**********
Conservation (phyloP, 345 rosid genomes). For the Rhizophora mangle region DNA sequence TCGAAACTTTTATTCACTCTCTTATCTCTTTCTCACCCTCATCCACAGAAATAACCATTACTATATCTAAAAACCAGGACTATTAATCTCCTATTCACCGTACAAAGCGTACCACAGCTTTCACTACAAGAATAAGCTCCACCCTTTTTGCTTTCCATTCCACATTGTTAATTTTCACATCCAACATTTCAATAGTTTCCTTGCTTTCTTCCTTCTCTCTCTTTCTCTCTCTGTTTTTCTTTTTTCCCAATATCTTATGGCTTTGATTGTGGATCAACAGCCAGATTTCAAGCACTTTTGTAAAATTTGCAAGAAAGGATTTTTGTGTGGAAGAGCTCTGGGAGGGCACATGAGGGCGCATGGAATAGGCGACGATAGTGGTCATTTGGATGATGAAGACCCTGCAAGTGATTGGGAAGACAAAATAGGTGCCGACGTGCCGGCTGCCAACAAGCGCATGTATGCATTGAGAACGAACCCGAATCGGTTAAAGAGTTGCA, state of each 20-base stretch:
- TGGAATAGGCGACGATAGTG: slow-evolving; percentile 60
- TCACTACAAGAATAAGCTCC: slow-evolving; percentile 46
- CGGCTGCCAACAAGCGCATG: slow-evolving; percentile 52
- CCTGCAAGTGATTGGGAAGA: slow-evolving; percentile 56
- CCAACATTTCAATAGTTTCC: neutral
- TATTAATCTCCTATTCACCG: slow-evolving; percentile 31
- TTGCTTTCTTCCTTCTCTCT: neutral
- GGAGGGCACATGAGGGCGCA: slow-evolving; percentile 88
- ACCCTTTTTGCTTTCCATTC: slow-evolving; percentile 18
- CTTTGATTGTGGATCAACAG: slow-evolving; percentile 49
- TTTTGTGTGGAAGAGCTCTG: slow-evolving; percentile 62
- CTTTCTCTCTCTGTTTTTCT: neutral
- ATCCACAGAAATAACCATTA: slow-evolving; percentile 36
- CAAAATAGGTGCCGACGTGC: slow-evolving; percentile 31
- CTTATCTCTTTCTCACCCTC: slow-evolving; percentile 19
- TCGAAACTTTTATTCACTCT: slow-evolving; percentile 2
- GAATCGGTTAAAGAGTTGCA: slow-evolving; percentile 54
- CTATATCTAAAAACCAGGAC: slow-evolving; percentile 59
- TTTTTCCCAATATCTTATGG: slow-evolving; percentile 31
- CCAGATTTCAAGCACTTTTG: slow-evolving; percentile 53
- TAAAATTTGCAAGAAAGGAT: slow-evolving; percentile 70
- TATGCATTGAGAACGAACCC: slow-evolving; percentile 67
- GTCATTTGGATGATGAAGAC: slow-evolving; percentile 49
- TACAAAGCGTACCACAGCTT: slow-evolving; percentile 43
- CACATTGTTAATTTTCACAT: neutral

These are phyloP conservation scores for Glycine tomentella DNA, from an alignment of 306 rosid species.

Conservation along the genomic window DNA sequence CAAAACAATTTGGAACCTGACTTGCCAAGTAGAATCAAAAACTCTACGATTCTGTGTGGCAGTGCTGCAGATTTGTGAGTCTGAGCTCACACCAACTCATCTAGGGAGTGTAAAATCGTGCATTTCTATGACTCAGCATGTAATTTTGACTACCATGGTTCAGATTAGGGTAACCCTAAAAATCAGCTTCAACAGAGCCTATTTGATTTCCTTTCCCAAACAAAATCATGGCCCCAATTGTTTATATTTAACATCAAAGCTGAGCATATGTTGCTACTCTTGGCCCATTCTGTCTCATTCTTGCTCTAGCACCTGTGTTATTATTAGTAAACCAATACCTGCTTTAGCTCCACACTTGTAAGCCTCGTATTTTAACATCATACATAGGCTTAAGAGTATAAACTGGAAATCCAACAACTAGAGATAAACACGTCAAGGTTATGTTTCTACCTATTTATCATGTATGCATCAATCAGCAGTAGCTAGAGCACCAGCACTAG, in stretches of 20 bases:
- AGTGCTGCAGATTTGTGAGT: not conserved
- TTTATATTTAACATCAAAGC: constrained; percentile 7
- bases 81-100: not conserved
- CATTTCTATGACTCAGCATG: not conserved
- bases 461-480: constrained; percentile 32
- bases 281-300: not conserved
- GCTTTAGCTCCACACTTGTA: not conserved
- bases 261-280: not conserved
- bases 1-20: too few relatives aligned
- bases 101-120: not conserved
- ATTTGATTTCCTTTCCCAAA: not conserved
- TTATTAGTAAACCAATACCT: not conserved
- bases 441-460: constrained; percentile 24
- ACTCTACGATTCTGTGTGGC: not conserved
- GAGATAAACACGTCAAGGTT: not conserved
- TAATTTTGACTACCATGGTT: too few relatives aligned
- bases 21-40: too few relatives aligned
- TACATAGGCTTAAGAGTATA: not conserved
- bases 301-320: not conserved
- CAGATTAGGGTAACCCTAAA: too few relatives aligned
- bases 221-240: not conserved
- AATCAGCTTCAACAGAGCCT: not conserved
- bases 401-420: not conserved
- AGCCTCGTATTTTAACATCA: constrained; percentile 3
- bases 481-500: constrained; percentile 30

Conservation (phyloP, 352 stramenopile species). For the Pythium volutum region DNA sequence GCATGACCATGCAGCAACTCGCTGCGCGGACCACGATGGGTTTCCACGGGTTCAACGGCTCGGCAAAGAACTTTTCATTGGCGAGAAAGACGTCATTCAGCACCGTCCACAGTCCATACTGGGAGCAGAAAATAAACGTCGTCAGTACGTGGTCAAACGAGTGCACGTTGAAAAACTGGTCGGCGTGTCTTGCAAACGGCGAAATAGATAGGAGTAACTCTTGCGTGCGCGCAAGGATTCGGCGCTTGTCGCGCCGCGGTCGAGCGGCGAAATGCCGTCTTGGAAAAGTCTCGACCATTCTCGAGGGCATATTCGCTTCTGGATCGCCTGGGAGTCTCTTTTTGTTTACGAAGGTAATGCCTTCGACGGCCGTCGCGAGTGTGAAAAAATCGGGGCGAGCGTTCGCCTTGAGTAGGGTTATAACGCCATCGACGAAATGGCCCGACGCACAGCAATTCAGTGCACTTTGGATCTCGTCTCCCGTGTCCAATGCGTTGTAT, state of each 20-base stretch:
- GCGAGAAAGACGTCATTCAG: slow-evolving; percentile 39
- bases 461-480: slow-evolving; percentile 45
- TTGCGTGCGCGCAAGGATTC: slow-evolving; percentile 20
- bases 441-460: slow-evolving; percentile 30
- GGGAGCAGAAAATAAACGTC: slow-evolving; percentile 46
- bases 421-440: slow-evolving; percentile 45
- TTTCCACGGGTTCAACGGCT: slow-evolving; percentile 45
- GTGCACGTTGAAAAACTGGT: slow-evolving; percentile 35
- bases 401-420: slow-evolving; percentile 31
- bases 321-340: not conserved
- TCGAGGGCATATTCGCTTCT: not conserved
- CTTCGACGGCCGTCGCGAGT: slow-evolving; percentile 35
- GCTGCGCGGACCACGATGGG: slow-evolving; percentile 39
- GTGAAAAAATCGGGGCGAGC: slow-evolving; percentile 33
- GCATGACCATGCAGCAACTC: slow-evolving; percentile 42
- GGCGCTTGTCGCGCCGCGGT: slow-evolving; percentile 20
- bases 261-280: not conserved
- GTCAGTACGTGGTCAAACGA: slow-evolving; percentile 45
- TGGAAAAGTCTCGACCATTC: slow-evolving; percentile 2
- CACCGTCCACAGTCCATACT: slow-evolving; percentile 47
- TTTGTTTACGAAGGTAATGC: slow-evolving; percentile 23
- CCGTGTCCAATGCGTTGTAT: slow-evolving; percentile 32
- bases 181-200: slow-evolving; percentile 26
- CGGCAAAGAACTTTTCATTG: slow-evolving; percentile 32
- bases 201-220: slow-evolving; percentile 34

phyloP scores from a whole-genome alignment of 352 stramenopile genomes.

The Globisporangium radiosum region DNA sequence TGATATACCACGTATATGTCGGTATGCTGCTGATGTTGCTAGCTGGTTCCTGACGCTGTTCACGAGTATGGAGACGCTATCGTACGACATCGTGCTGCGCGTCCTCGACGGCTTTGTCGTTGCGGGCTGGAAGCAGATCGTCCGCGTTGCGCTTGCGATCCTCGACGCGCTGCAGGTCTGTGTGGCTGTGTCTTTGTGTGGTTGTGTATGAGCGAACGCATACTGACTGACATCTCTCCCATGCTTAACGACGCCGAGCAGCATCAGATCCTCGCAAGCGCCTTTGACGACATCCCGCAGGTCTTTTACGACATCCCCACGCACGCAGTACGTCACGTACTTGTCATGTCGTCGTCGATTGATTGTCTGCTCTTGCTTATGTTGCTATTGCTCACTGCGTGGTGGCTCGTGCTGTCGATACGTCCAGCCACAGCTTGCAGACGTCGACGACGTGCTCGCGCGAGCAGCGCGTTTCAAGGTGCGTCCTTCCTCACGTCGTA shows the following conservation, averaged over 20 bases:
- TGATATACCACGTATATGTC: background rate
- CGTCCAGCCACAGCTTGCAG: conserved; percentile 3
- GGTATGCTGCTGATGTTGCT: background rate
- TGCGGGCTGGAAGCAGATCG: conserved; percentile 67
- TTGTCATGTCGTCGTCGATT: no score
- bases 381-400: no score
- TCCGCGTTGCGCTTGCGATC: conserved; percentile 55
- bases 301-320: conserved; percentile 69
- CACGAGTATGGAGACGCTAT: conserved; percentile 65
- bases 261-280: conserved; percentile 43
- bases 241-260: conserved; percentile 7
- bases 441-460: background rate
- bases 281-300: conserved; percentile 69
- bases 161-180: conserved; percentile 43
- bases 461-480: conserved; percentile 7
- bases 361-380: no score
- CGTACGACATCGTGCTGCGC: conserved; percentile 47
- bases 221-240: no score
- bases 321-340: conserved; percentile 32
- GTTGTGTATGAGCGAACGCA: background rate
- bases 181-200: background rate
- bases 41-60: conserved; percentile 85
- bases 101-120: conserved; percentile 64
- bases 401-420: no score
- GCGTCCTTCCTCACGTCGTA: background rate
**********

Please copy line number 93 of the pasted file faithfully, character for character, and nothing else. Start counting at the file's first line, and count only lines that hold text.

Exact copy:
- bases 441-460: background rate